For this and other reasons, people have become increasingly ambivalent in their support for the PoC sites. As both those within and outside were all too aware, the PoC sites have become progressively mono-ethnic and/or divided internally along ethnic lines. As a result, they are reinforcing, rather than reducing, the ethnic divisions that have come to characterise the conflict. In other words, the evolution of the conflict from a political dispute to a situation in which communities were mobilized and divided along ethnic lines has been reflected in the changing nature of the PoC sites. In the initial stages of the conflict, the PoC sites were multi-ethnic. Today, however, there is a strong belief that the camps were being used as a place to harbor and protect combatants for the opposition — who are associated with a particular ethnic group. This political manipulation of ethnicity has effectively established innumerable “front lines” wherever inter-communal tension is both present and unrestrained by rule of law. And the PoC sites have, inadvertently, become one of these front lines. As a result, while those within the camps see the PoC sites as a form of protection, those outside of the camps see them as a place of danger.

Therefore, while people are theoretically free to move in and out of the camps, the “hard” perimeters of the sites have effectively become a catch-22: On the one hand, they limit interaction that could spark identity-based violence; on the other, they do not allow for inter-communal interaction that would allow for communities to begin once more to live together in the aftermath of instances of mass atrocity. In other words, they maintain and reinforce the battle lines that have been imposed upon communities during the course of the conflict.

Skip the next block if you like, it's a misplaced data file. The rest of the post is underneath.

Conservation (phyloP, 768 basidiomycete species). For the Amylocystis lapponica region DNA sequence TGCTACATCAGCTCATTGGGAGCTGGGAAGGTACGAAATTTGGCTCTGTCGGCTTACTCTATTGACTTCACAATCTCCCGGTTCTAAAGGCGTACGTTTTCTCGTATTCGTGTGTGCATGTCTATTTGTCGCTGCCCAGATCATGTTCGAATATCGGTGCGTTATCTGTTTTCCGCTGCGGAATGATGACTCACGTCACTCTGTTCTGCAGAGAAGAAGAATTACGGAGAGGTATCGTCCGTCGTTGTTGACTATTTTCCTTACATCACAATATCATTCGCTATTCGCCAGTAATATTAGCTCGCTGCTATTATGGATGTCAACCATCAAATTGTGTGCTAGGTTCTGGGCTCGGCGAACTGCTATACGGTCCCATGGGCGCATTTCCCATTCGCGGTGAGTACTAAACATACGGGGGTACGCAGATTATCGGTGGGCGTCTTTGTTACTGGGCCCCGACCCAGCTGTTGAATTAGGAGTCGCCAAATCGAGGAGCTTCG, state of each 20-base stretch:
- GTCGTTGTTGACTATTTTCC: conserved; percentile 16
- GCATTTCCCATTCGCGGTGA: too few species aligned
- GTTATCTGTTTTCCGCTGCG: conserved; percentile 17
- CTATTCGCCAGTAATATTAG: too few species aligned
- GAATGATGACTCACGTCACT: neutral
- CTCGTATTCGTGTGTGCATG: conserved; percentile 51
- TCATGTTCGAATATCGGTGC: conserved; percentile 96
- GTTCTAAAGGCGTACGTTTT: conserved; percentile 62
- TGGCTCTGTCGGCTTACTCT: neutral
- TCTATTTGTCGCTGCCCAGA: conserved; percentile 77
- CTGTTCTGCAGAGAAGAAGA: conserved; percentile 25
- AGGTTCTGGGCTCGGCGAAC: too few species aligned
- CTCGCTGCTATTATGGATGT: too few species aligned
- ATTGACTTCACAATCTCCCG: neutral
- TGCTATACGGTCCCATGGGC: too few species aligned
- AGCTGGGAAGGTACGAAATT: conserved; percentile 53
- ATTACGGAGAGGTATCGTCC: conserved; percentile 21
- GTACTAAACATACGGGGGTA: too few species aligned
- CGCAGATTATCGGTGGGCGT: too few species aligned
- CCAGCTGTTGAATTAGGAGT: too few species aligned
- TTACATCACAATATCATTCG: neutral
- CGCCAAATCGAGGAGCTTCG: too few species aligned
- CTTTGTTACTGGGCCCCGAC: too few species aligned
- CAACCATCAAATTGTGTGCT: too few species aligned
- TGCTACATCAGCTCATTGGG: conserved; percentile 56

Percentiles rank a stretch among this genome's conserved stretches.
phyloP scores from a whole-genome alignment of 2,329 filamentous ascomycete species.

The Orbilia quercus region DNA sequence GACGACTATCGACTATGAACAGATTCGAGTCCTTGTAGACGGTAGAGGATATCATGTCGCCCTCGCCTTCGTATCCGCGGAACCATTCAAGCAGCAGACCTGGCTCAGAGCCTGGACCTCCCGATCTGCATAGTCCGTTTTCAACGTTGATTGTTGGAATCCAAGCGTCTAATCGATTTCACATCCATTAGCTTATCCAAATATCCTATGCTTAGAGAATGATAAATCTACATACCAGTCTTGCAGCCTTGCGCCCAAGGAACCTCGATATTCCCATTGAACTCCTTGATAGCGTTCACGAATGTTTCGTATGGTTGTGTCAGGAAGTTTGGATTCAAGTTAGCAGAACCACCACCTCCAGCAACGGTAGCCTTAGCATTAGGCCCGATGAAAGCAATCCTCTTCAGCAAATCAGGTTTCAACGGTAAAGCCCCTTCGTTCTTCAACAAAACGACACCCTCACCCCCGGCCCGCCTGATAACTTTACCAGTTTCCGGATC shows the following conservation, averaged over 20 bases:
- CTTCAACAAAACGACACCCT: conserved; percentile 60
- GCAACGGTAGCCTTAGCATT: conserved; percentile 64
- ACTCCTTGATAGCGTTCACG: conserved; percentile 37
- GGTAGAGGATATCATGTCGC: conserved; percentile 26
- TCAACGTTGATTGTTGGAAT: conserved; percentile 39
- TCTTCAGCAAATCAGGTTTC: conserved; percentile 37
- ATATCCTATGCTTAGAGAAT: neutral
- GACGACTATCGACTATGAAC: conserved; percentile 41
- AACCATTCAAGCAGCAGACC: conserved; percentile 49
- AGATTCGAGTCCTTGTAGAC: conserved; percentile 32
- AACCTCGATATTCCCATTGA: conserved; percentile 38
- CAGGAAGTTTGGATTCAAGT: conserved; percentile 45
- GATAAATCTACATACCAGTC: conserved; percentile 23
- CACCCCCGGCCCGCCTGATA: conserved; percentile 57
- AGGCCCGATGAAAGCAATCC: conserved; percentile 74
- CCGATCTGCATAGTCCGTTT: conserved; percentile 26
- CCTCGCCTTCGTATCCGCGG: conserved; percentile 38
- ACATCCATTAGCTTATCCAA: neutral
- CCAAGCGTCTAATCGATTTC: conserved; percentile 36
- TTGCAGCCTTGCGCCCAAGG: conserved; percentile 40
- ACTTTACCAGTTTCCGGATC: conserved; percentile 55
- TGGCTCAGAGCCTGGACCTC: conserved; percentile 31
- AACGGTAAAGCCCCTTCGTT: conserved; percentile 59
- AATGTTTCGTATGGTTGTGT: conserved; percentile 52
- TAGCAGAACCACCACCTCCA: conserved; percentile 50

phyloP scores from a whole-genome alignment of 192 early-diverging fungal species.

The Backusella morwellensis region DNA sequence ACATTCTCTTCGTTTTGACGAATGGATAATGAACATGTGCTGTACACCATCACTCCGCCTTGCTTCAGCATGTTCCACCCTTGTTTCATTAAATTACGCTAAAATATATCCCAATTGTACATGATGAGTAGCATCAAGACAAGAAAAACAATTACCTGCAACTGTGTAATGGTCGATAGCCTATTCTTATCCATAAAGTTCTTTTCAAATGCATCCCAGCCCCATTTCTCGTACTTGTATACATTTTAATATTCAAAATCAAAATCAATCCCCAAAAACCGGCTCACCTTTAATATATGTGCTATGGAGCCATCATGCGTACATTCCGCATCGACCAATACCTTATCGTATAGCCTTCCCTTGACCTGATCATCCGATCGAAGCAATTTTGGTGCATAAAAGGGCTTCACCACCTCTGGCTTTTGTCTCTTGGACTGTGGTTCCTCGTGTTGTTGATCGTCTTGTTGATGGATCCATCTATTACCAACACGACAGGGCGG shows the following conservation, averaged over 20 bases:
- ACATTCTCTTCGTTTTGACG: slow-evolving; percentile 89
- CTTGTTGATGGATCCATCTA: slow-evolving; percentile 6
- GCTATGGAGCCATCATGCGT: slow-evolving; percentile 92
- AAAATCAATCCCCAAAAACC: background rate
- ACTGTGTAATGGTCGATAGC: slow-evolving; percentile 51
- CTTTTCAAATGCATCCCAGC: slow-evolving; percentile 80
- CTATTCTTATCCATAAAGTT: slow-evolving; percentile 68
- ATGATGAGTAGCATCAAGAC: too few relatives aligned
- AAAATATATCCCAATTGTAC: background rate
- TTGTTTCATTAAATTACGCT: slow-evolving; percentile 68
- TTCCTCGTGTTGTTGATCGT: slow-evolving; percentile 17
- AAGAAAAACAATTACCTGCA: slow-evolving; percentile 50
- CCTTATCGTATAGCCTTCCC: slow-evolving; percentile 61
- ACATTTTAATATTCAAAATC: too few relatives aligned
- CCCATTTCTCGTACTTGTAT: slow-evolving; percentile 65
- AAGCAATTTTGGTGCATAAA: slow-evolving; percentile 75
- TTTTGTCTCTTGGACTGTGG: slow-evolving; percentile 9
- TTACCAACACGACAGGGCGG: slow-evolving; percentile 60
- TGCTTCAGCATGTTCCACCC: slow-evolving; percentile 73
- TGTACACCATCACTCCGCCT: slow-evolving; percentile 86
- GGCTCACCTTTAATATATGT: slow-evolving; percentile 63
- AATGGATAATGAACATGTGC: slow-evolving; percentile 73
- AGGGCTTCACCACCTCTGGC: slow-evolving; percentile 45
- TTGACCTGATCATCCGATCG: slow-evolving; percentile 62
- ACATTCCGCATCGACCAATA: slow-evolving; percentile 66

That is not to suggest that UNMISS did the wrong thing either by opening the PoC sites or keeping them open — indeed, quite the opposite. To close them prematurely would be a disaster. It is also fair to say that UNMISS shares many of the concerns expressed by civilians. The camps were never intended to be anything but a short-term solution, and there is acknowledgement that they were set up with no clear exit strategy.

The challenge, however, lies in ensuring that protection strategies adapt to the evolving dynamics of the conflict. People’s perceptions of the PoC sites are strongly influenced by how they define their protection priorities, particularly the way in which they balance the need for physical security with their need for humanitarian assistance and access to livelihoods. Making these adaptations is made all the more challenging where the ability of the mission to offer protection outside of the camp is limited and other interests militate against the exit of these populations.

Although the PoC sites exhibit strong similarities with refugee camps, in reality they remain somewhat distinct inasmuch as they were set up primarily to offer people physical protection rather than being viewed primarily as a source of humanitarian assistance. In reality, of course, the two cannot be separated: Humanitarian assistance structures and livelihoods are dependent on security, just as security is of little value if one’s basic needs are not met. However, as a function of their mandate, the line between the protection of civilians as a physical form of protection and broader notions of human security (freedom from fear and freedom from want) has inevitably become blurred. In some respects, this is exactly how it should be, and the PoC sites represent a more “pure” form of protection (albeit one that has, at times, failed) than is normally available for those fleeing conflict. After all, one of the greatest problems with refugee and IDP camps across the world is that they are often defined by their failure to offer the protection they are mandated to offer, and those who go there to seek safety remain vulnerable to attack.

The PoC sites, therefore, are unprecedented. They are also likely to be a model for offering some protection to some civilians in other situations of conflict. However, their limitations must be acknowledged. Unless they exist in tandem with a more rigorous engagement with the broader political context in which the conflict is taking place, they are likely to be limited in their effectiveness — and even potentially harmful.